South Beach sounded ideal except we weren’t interested in partying at night clubs and being around drunk tourists. So we looked a little north to Miami Beach. Still right on the beachfront, still part of Miami, but with more residential and local populations.
Searching hotels on Miami Beach will get you prices from $139 to $379 per night (average $213 according to Expedia). That doesn’t include the cost of parking or potential resort fees (make sure you watch for lose especially in Vegas or at beach resorts). Now Airbnb will have prices in that range and above if you wanted to pay that much.
We ended up booking a room for $168 for two nights (or $84 per night) including all fees. Personally, this was a great compromise. We were able to park in the area, walk to the beach and restaurants, and we still had access to Miami area attractions (the traffic is another story, however).
So we left Miami Beach, and we headed to the Florida Keys. If I was shocked at the hotel prices in the Miami area, then I wasn’t prepared to learn how much a hotel in Key West wants to charge! Hotels run between $120 and $605 a night (with an average of $213 per night).
The cheaper hotels are more motels without beachfront access and are older places that have some questionable reviews and feedback. Then if you do the research, you’ll find out that Key West isn’t great for beaches. They have them, but they are small, man-made beaches. There are bigger beaches on Lake Michigan in Chicago.
So we decided to stay within 30 minutes of Key West but near Bahia Honda State Park. This allowed us to spend a day in Key West, a day at the state park, and on the drive down, we stopped to snorkel in one of the upper keys.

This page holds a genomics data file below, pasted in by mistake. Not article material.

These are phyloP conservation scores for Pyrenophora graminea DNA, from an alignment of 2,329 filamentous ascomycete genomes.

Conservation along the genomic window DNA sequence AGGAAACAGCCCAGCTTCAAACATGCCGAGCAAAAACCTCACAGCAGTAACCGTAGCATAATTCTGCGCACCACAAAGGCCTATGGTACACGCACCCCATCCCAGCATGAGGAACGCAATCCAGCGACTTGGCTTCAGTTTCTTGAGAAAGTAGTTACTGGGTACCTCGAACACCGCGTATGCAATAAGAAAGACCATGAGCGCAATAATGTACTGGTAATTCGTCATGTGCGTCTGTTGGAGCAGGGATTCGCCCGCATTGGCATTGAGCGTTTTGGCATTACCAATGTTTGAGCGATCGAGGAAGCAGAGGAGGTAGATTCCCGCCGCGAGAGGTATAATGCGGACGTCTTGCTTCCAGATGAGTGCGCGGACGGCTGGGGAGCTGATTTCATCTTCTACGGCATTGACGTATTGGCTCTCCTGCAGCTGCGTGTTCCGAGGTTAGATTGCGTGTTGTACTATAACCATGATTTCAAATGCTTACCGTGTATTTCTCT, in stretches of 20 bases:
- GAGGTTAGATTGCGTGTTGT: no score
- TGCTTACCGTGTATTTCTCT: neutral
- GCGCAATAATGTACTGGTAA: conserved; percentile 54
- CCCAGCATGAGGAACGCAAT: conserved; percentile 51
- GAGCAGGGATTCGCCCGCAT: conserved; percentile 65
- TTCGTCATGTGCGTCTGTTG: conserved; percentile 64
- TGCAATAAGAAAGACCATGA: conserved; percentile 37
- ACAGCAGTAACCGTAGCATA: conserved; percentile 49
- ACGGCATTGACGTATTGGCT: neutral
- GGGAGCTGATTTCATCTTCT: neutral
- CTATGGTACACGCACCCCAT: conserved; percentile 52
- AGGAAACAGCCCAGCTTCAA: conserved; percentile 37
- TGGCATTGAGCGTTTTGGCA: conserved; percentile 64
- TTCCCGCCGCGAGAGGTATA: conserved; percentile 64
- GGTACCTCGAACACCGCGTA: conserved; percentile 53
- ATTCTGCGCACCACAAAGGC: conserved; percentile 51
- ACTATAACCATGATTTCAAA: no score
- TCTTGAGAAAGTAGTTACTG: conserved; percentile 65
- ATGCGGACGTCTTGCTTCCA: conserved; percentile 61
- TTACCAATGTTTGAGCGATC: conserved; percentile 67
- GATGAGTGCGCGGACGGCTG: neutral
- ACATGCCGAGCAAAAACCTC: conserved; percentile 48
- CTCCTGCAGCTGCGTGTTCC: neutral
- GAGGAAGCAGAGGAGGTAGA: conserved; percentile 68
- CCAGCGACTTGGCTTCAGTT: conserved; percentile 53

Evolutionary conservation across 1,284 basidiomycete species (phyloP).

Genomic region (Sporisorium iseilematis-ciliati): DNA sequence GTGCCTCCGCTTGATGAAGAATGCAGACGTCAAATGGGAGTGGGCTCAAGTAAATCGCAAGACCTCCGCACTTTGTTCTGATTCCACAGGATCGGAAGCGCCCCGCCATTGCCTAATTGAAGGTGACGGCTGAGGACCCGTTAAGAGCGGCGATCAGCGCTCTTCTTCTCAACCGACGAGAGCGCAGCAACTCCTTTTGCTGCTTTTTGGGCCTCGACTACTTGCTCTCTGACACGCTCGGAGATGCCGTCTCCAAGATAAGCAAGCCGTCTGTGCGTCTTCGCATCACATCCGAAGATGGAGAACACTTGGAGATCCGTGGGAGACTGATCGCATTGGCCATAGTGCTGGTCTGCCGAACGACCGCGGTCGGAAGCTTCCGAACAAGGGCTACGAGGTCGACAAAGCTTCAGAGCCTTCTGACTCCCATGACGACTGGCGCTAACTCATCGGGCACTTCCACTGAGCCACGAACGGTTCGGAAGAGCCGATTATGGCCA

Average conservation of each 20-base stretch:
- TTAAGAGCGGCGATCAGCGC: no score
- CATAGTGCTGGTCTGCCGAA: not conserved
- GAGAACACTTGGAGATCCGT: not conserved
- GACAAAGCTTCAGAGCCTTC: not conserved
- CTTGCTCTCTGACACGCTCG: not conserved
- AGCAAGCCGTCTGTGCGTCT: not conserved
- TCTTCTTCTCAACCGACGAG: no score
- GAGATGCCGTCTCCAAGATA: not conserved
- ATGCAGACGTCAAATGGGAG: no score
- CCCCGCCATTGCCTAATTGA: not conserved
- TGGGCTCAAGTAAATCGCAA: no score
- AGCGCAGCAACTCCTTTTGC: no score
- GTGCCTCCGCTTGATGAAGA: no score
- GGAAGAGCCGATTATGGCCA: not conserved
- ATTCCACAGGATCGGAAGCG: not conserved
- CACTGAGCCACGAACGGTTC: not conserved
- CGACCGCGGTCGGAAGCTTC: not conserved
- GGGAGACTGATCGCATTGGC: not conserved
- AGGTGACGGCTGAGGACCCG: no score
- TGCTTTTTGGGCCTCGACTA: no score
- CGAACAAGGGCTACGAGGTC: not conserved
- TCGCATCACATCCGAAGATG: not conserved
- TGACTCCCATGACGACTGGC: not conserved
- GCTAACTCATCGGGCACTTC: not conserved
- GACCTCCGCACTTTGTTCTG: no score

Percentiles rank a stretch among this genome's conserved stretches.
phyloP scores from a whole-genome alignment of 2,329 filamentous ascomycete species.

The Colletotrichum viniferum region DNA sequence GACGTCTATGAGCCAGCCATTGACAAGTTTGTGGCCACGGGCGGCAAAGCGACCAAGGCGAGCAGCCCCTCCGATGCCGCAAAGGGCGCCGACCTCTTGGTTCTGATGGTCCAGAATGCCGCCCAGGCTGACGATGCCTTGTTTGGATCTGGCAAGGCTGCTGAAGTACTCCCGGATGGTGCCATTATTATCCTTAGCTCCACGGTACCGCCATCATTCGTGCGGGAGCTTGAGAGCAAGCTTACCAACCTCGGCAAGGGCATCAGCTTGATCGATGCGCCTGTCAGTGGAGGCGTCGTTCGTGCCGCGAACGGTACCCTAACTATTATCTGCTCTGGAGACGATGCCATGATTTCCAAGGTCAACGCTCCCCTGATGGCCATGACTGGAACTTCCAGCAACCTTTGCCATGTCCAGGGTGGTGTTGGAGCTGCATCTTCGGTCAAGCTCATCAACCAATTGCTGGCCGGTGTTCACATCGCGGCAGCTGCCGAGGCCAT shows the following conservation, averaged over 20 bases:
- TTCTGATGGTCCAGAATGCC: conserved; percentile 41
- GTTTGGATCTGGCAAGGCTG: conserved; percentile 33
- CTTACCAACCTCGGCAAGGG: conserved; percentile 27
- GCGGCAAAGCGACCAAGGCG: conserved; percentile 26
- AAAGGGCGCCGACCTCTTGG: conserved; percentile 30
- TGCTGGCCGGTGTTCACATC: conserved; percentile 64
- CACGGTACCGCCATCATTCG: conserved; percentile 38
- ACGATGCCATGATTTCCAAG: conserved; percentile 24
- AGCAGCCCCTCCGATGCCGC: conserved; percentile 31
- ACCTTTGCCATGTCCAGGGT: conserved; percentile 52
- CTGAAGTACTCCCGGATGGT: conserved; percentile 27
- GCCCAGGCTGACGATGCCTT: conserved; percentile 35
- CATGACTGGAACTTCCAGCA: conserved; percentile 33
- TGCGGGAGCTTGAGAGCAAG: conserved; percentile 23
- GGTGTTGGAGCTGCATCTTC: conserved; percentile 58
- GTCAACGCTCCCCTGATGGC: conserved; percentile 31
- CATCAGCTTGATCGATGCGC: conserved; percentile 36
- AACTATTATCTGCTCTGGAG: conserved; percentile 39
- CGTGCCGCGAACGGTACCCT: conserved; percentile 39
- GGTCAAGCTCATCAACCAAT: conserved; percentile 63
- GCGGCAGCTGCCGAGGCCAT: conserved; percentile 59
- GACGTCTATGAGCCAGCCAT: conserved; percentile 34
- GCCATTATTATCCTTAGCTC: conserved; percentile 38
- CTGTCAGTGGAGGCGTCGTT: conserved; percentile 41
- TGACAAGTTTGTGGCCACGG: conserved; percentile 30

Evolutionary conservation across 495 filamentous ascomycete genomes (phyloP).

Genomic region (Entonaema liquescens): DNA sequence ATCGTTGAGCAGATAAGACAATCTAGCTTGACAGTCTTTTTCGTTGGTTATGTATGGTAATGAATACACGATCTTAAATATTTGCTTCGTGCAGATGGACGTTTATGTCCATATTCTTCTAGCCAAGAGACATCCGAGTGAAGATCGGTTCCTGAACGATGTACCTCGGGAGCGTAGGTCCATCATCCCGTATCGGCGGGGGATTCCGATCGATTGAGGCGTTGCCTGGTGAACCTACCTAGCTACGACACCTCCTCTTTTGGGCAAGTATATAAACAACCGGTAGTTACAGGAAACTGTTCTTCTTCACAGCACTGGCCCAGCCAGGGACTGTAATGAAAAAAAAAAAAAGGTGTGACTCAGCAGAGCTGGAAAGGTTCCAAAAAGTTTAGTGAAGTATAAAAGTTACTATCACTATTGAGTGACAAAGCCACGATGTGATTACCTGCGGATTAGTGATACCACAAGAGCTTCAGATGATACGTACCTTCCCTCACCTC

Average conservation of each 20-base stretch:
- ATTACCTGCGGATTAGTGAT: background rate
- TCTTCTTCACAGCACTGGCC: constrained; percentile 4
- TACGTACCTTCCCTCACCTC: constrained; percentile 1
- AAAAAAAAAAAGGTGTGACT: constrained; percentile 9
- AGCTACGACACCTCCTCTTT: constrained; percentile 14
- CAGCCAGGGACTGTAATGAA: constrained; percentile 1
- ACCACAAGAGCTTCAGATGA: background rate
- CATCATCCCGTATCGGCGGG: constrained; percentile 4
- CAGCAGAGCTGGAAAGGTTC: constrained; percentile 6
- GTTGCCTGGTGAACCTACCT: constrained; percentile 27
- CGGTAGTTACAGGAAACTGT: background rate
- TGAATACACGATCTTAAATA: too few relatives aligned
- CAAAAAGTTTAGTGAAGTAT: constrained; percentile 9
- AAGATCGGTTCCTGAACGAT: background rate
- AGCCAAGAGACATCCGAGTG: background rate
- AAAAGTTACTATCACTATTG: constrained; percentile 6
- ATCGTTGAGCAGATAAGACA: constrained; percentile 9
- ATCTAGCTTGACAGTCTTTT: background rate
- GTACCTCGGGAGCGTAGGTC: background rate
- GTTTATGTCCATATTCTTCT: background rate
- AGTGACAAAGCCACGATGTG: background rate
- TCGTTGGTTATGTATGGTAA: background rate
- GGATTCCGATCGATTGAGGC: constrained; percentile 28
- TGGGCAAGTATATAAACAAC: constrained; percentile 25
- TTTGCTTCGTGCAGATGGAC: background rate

If you wanted to spend your entire time in Key West but book on Airbnb, I’d suggest booking early to get a good price. We were looking at places for a while, but by the time we were ready to book, the places in Key West were out of our budget.
Staying 30 minutes north of Key West, we paid around $320 for three nights including all fees. We had a private room to ourselves and access to a backyard pool which made for nice late night conversation and hanging out.
Again, I am avoiding revealing too much information to respect my hosts’ privacy. So any pictures here are just screen shots of searches done on my phone. I did not stay at any of those listings, they are for demonstration purposes only.
One concern people have when I recommend Airbnb is what if the host is a crazy person? Well, guests leave reviews and feedback for their hosts. The host doesn’t get paid until after you check out and leave, assuming there are no complaints or major issues.
From the three experiences we have had on Airbnb, I feel pretty comfortable recommending the website. Next year, I’d like to use our points and fly to Jamaica. I’m already scouting the great listings on Airbnb in hopes of a good deal!
If you missed my previous post, I also reviewed the Key Lime Pie slices while in the Florida Keys. Check it out! What apps and websites do you use for travel planning? Leave a comment because I’m a travel enthusiast, always looking for the next adventure.